Biden and Harris: For The American People!

“I will have a great vice president at my side, Senator Kamala Harris,” Biden reminded his listeners. “She is a powerful voice for this nation. Her story is the American story. She knows about all the obstacles thrown in the way of so many in our country: women, Black women, Black Americans, South Asian Americans, immigrants, the left out and left behind. But she’s overcome every obstacle she’s ever faced. No one’s been tougher on the big banks or the gun lobby. No one’s been tougher in calling out this current administration for its extremism, its failure to follow the law, and its failure to simply tell the truth.” 

~Democratic Presidential Leader Joe Biden~

~Democratic Vice-Presidential Leader Kamala Harris~

ESL Voices Lesson Plan for this post

NOTE: Lessons can also be used with native English speakers.

Level: Intermediate – Advanced


Language Skills: Reading, writing, and speaking. Vocabulary and grammar activities are included.


Time: Approximately 2 hours.


Materials: Student handout (from this lesson) and access to news article.


Objective: Students will read and discuss the article
with a focus on improving reading comprehension and improving oral skills. At the end of the lesson students will express their personal views on the topic through group work and writing.

 Predictions: Analyzing headings and photos

Directions: Examine the titles of the post and the actual article.  Examine any photos, then create a list of  words and  ideas  that you  and your group members think might be related to this article. 

 While Reading Activities

Word Inference

Directions: Try to infer the meanings of the words in bold taken from the article. You use a dictionary, thesaurus, and Word Chart for assistance.

  1. This is an illustrated guide to how schools will try to control the coronavirus.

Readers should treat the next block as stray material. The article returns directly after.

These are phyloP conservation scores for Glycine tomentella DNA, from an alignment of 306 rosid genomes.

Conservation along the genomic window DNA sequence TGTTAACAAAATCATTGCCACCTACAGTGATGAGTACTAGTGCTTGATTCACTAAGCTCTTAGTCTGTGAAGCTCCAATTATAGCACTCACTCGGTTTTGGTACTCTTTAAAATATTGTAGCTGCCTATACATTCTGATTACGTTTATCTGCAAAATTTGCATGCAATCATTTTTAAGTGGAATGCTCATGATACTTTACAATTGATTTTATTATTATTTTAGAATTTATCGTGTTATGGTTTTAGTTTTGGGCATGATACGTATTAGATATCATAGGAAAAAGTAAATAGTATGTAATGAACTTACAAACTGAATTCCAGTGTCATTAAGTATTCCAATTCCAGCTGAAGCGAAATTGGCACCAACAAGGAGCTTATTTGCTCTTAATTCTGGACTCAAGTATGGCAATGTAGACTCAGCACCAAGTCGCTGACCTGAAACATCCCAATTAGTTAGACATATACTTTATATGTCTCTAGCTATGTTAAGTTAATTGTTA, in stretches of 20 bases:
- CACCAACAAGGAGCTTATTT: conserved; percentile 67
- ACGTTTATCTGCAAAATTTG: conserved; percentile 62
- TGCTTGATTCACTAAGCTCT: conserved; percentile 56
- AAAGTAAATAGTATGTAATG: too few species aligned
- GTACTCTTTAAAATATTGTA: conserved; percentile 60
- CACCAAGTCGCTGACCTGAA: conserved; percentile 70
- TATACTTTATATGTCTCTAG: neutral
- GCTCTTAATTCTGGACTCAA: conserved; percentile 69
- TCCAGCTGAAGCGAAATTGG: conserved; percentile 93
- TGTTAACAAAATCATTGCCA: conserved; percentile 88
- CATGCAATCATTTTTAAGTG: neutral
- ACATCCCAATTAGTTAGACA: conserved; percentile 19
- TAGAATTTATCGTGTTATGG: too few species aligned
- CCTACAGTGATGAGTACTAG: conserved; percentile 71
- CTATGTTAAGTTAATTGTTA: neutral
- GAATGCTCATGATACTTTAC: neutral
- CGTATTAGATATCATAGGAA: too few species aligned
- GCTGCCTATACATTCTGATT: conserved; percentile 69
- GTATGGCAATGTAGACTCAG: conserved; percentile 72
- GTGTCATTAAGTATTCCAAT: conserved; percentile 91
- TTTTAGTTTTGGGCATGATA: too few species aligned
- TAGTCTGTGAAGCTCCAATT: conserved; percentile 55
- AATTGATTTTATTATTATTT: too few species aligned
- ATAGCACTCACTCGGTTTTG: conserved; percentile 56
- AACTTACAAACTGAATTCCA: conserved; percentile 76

2. A typical American school day requires proximity.
  3. Some schools plan to use hybrid models, while some are determined to go five days a week.
  4. The coronavirus remains a threat to everyone.
  5. Unfortunately, education leaders are relying on a host of conflicting federal, state and public health guidelines.
  6. As a result, schools are adopting a wide range of approaches for the pandemic era.
  7. All schools have one factor to solve which is eliminating proximity.
  8. Getting children to school will be one of the most difficult logistical challenges.
  9. Some state guidelines sketch alternative scenarios.
  10. Schools will  check each student for symptoms before they  enter the classroom.

 Grammar Focus: Structure and Usage

Directions: The following groups of sentences are from the article. One of the sentences in each group contains a grammatical  error.  Identify the sentence (1, 2, or 3 ) from each group that contains the grammatical error.

I

  1. Kindergarten students likes to share finger paints.
  2. Middle schoolers pass snacks around a cafeteria table.
  3. High schoolers share cellphones.

II

  1. Some schools are determined to go five days a week.
  2. Other schools will use a hybrid model.
  3. This year, nothing about school will be typical.

III

  1. For about half of American students, the school day typically begins with a bus trip.
  2. Families should not cluster at the bus stop.
  3. Some schools will hire monitors to check students’ symptoms before they board the bus.

Reading Comprehension Fill-ins